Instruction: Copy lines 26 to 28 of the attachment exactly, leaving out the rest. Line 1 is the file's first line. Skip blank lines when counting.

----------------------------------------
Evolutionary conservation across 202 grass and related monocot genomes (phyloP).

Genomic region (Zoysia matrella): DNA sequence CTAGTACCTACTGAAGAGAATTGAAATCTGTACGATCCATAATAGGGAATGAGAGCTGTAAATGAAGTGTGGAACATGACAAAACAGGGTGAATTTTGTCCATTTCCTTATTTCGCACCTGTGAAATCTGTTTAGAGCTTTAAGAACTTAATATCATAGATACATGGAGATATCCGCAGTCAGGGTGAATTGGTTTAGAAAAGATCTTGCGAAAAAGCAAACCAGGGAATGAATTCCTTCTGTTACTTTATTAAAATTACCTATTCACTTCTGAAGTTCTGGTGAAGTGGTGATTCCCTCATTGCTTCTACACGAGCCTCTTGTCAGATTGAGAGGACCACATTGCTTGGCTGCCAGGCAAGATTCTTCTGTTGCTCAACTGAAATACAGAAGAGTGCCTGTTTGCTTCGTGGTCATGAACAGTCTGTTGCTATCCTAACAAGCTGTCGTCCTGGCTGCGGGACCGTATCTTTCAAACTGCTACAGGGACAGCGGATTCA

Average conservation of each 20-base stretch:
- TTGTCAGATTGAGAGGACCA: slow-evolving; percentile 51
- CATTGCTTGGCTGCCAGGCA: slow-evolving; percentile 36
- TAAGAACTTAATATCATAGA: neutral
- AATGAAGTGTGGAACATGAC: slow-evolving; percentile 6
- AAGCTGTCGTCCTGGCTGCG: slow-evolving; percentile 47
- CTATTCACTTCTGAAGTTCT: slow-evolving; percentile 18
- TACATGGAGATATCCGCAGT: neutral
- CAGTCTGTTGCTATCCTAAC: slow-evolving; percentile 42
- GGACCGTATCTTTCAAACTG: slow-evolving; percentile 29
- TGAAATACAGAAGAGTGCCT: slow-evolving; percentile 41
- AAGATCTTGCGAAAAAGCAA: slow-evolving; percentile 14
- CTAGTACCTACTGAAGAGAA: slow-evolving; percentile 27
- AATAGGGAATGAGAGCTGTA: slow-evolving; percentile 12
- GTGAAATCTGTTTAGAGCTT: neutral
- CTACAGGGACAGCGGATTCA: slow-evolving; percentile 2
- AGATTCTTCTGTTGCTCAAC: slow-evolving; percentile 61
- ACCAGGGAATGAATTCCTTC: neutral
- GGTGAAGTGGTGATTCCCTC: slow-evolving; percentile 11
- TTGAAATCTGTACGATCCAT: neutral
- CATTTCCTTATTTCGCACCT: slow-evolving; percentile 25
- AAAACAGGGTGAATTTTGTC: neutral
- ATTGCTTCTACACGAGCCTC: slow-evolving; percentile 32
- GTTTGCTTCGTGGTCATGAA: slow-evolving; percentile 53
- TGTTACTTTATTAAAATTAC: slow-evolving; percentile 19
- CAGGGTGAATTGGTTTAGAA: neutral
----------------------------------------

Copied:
- GTTTGCTTCGTGGTCATGAA: slow-evolving; percentile 53
- TGTTACTTTATTAAAATTAC: slow-evolving; percentile 19
- CAGGGTGAATTGGTTTAGAA: neutral